Vos bay a nikhtern af der lung iz bay a shikern af der tsung, “What’s in a sober person’s lung is on the drunk one’s tongue”: people who have had too much to drink don’t know which of their thoughts should remain unspoken. Just ask Mel Gibson, whose recent statements to the Malibu police seem to have confirmed the prejudices that he denied when The Passion of the Christ was released. Gibson hot zikh ongehongen a lung-un-leber af der noz, “hung a lung-and liver-on his nose,” left himself, as it were, with egg all over his face—in the form of a Jewish delicacy that can only be described as troyerik-barimt, “notorious, renowned for its bad qualities,” the two main ingredients usually being accompanied by a thick red sauce that claims descent from one or more tomatoes.
It’s a far cry from the Blood of the Lamb, but az me’ klingt iz khoge, “When church bells ring, it’s a gentile holiday,” i.e., “Where there’s smoke, there’s fire”—and it isn’t as if the money raised by The Passion of the Christ is being used to help fund the public display of Talmuds on Shushan Purim.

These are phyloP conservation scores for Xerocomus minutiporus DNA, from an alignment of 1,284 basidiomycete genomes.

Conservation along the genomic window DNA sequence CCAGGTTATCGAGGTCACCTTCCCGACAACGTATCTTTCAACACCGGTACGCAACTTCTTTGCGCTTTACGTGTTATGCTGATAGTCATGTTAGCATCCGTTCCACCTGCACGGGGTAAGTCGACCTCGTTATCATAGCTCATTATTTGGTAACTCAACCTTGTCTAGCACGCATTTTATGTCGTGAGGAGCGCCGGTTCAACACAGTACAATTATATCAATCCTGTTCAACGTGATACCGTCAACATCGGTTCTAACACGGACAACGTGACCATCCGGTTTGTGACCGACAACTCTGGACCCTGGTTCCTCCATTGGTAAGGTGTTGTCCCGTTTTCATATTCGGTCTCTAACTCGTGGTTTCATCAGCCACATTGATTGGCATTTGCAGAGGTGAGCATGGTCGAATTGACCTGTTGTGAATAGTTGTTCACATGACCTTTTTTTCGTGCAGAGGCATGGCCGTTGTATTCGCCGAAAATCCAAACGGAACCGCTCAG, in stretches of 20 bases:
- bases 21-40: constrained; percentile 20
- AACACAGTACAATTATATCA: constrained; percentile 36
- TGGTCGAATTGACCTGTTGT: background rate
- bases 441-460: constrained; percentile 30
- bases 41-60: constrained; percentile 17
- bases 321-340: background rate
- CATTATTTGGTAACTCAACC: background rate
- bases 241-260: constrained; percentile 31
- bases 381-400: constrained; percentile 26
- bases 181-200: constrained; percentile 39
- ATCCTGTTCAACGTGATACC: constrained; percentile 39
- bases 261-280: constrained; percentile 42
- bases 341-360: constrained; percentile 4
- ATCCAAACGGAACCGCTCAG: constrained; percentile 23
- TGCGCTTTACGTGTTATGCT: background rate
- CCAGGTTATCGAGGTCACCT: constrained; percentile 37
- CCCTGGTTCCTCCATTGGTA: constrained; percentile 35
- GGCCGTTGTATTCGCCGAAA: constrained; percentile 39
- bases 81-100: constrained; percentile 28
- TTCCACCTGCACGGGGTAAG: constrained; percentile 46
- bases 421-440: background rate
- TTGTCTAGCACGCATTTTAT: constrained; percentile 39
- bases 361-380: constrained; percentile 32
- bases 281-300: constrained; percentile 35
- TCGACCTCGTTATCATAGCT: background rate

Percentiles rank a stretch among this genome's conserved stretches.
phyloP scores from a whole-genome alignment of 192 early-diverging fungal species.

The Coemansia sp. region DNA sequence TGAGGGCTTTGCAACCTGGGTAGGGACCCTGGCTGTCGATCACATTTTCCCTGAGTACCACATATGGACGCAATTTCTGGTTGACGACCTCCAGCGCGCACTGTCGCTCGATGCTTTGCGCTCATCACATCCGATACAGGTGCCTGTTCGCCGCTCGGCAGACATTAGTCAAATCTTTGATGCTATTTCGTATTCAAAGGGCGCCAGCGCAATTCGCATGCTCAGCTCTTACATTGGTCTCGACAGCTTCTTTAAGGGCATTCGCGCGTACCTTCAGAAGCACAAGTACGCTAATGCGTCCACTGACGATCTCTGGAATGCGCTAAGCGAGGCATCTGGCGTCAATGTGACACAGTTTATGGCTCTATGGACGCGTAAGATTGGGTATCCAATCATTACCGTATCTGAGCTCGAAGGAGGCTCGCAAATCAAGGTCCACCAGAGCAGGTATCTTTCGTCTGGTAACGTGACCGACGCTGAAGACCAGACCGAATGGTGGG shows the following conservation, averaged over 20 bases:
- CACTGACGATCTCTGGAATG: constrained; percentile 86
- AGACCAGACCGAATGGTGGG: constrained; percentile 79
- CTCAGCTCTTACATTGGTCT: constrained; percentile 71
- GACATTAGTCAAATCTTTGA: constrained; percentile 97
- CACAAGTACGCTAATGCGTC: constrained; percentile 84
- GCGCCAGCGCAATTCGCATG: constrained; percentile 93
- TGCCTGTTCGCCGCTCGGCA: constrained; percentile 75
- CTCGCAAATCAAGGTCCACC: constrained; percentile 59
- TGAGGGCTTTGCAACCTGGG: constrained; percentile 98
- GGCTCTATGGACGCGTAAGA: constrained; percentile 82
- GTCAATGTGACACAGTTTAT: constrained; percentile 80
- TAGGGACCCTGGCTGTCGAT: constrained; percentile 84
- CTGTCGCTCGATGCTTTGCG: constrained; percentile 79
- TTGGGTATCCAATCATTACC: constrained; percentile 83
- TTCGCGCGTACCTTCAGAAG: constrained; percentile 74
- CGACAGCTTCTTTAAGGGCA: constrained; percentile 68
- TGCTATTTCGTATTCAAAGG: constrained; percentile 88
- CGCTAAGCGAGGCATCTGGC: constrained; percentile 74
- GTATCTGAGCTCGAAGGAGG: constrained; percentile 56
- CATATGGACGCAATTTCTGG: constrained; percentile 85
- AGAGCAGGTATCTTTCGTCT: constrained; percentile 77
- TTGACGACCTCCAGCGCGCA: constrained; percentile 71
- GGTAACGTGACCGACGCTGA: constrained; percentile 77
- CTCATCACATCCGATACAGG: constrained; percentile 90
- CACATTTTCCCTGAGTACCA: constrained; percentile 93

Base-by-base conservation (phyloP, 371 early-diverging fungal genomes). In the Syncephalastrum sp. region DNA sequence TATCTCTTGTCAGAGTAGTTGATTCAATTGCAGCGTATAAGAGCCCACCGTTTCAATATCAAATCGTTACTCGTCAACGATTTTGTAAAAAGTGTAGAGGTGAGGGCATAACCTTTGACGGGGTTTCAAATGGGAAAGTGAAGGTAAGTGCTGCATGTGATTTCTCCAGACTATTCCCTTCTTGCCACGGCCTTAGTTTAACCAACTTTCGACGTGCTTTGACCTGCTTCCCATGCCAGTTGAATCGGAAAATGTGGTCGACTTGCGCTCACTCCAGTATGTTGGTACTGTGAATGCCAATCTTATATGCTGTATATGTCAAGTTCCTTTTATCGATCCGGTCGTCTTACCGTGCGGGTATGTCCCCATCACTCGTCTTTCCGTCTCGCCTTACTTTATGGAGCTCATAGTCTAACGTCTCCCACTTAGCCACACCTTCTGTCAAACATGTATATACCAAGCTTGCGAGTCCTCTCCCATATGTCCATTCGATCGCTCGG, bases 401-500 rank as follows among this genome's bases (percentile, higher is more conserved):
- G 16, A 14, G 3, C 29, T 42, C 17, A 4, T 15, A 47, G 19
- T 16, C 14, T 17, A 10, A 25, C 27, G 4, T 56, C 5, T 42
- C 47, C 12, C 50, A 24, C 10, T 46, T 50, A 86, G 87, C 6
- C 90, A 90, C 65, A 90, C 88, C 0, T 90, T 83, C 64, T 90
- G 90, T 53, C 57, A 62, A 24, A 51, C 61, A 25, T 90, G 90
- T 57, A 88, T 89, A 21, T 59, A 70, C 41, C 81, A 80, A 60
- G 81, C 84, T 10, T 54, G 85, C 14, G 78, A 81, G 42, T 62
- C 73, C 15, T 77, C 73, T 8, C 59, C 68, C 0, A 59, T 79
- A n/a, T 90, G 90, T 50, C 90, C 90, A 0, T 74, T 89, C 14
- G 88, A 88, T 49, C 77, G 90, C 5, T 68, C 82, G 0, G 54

Khoge, which Yiddish has borrowed from Hebrew, has a literal meaning of “trembling” or “terror;” it’s a pejorative term for gentile, especially Christian, holidays (as distinct from the complimentary Yiddish terms for gentile, especially Christian, holidays) and seems to have been adopted because of its resemblance to the equally Hebraic khag, an entirely positive term for Jewish holidays, especially Passover, Shavues and Sukkes.
There is a more comprehensive version of the saying: Az me’ klingt iz a khoge oder a sreyfe oder a peyger, “When the bells ring, there’s either a khoge or a fire, or a corpse has turned up.” Whatever else he’s been doing lately, Mr. Gibson has sure been ringing those bells.
This article originally appeared in The Jewish Week. Below are some items for sale from eBay for those of you with an interest in Yiddish.
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